Design Column #12 - Spaceship Earth
Design Column #12 Spaceship Earth brings together projects by designers, artists and scientists who are reimagining the world through innovative concepts.
The agreements at COP21, the recent UN Climate Change Conference in Paris, are more extensive and more ambitious than ever before. With a legally-binding international accord, there is now a clear and ambitious goal: to limit global warming to less than 2 degrees Celsius. To achieve this, greenhouse gas emissions will have to be reduced to zero by 2100.
Companies now realise that green and sustainable products are the future. The World Business Council for Sustainable Development - a partnership between 200 multinationals - promises a radical change in the DNA of our energy system. When our energy system changes, it has a knock-on effect: on transport, packaging, the built environment, electronic products and our consumption.
One of the big changes is the emergence of the ‘smart factory’ and ‘the internet of things’. It represents a transition from wasteful mass production to a flexible, on-demand supply of products and solutions. Architect Thomas Rau, initiator of the Pay Per Lux concept, believes we are on the brink of a complete revolution of being. In order to survive on ‘spaceship earth’, which is in fact a closed system, we need to develop a balanced relationship with nature. The future of the economy is closely tied to a redefinition of the man’s relationship with the planet.
Ideas that make a difference
Every three months the Design Column focuses on a news item in the form of a small exhibition. The column is a place where new ideas are made visible, where the power of imagination is given expression. Designers and artists are especially interested in experimental imagination. With their idiosyncratic vision, they see things differently and are capable of bringing about change. The Design Column creates a space for these innovative concepts.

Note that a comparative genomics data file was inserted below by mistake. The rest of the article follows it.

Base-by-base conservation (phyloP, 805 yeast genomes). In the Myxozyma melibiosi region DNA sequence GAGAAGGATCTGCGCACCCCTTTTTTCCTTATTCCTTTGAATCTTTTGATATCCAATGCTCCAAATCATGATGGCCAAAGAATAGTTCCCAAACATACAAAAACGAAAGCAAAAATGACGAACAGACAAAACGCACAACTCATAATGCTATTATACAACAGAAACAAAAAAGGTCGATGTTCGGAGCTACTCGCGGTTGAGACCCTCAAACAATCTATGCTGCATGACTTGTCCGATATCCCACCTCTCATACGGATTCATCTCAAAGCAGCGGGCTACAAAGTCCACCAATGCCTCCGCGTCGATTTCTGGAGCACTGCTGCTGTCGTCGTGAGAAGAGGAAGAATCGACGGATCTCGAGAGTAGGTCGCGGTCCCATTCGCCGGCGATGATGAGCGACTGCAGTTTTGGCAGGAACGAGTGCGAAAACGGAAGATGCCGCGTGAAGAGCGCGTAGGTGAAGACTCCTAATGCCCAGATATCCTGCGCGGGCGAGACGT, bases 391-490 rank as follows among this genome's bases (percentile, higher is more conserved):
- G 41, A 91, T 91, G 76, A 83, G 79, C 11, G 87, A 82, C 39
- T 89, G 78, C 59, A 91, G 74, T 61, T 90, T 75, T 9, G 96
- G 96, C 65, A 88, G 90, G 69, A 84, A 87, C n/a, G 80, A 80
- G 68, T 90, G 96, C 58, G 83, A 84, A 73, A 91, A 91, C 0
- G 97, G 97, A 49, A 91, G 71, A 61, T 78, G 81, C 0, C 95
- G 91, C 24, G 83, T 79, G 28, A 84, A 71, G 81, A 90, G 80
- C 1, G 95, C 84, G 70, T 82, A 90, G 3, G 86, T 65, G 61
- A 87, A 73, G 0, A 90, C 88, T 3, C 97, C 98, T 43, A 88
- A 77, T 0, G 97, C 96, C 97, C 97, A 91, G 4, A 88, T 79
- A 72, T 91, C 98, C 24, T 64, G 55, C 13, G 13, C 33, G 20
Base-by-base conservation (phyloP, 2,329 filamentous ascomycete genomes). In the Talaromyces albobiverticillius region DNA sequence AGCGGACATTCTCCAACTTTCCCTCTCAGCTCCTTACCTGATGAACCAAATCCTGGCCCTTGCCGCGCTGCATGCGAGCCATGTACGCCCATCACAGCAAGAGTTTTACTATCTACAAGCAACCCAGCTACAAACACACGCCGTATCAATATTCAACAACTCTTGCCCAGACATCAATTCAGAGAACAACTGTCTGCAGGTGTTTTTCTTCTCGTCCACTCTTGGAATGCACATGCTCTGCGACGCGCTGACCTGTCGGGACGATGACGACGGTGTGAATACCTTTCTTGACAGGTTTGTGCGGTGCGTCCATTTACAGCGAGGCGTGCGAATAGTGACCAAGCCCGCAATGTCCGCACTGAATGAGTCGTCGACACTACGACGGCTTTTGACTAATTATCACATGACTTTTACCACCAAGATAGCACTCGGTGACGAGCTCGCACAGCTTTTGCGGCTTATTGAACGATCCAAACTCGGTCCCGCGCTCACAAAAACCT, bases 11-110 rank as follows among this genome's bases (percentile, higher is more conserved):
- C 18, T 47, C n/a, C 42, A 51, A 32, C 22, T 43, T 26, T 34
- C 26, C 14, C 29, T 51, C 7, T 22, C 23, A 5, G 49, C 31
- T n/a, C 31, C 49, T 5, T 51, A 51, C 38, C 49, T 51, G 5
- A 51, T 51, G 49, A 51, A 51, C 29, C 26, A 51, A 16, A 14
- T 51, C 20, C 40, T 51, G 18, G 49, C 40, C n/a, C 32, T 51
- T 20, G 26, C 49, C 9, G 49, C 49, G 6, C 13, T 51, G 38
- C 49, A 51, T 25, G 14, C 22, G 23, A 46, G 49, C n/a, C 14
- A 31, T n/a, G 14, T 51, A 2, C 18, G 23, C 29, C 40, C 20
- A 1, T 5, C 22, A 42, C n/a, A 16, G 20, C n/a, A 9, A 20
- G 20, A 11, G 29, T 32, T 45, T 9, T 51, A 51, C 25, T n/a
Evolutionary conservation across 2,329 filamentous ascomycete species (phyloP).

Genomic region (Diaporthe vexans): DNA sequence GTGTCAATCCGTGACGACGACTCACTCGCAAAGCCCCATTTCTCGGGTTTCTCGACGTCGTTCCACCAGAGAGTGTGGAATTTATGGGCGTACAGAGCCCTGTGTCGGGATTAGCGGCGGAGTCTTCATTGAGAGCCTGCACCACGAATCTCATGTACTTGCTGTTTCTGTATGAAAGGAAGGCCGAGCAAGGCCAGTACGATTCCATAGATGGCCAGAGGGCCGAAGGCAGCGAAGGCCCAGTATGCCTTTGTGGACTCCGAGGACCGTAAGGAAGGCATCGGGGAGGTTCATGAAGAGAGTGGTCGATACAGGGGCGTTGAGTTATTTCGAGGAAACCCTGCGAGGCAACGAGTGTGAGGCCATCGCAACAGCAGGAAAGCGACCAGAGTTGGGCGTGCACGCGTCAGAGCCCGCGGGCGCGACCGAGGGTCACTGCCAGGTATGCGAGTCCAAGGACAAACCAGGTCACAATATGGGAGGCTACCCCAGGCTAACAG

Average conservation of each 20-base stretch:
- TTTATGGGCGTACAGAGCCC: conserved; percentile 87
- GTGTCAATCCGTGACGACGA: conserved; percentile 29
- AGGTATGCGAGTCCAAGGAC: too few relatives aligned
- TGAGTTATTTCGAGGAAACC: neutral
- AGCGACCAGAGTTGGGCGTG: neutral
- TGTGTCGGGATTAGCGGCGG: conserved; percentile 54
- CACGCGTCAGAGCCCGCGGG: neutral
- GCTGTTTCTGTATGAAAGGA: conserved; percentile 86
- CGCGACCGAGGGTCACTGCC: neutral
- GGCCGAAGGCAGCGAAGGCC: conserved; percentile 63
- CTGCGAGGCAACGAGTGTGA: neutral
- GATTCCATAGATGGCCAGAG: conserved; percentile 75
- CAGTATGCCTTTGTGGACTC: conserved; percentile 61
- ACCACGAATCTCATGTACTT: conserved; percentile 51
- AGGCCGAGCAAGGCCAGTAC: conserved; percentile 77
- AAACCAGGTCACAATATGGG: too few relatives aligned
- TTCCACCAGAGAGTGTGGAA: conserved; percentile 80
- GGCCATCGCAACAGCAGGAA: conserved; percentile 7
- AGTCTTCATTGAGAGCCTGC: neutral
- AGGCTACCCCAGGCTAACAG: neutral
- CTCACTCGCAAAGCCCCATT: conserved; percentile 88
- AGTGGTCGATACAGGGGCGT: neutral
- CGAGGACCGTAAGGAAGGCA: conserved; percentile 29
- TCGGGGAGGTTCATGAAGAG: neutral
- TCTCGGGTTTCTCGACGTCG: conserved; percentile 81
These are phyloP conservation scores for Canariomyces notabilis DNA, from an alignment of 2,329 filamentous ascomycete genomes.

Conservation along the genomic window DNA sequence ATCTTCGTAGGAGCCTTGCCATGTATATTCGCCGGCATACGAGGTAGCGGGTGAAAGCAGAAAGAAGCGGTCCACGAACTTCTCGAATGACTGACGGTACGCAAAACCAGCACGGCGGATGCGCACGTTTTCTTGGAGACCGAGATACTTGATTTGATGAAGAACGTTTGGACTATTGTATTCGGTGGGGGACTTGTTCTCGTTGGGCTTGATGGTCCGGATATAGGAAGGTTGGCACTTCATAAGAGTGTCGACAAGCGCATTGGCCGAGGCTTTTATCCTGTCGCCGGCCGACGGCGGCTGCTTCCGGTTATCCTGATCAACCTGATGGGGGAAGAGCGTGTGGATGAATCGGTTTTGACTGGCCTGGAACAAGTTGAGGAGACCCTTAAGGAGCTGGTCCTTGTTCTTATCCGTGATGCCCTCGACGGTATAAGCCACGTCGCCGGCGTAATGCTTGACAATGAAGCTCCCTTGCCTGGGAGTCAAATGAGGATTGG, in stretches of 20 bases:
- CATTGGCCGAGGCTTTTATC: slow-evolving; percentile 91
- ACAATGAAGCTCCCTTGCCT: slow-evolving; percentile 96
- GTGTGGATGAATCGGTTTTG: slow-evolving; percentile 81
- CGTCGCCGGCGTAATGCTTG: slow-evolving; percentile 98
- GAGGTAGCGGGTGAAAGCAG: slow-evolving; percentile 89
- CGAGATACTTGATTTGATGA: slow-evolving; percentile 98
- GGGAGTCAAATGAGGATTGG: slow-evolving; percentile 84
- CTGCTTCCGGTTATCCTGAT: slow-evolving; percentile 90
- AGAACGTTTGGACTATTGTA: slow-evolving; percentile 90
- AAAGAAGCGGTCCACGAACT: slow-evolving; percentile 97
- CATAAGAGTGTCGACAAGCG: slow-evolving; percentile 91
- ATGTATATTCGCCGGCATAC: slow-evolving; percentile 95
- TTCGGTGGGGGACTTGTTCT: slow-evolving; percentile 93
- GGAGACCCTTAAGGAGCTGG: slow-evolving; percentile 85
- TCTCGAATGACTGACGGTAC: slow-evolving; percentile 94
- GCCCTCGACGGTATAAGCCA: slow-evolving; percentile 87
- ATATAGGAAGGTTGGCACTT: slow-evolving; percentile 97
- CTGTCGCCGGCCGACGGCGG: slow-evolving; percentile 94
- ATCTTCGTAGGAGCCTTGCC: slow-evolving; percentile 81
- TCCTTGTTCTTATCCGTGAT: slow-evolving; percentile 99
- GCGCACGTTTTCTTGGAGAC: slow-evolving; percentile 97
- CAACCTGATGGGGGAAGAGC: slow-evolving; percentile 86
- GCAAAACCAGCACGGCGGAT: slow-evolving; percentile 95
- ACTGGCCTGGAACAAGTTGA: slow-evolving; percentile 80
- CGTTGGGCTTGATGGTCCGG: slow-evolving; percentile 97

Dave Hakkens, Too Much Stuff, Made In, Small Change Big Difference, 2015
In 2012 Dave Hakkens developed Phonebloks: a modular phone with components that can be easily upgraded or replaced without the need to buy a whole new phone. The videos that Hakkens posts online at story-hopper.com also show how we can do little things to contribute to a more sustainable world. Videos such as ‘Too Much Stuff’, ‘Made In’ and ‘Small Change, Big Difference’ demonstrate how small changes can reduce waste and make the production process more transparent.
Christien Meindertsma, Bottom Ash Observatory, 2015
For her project Bottom Ash Observatory Meindertsma meticulously sifted and analysed 25 kilos of ‘bottom ash’ – the remains of incinerating approximately 100 kilos of household waste – and found all kinds of materials, including costly and re-usable materials such as aluminium, copper and silver. She melted the most valuable materials and cast them into cylinders. Dwindling natural resources force us to re-evaluate our waste: Meindertsma believes that rubbish dumps are the goldmines of the future. Every step of her research has been documented by photographer Mathijs Labadie for the book ‘Bottom Ash Observatory’, produced in partnership with publisher Thomas Eyck.
Studio Eric Klarenbeek, Mycelium Project 2.0 - Veiled Lady, 2014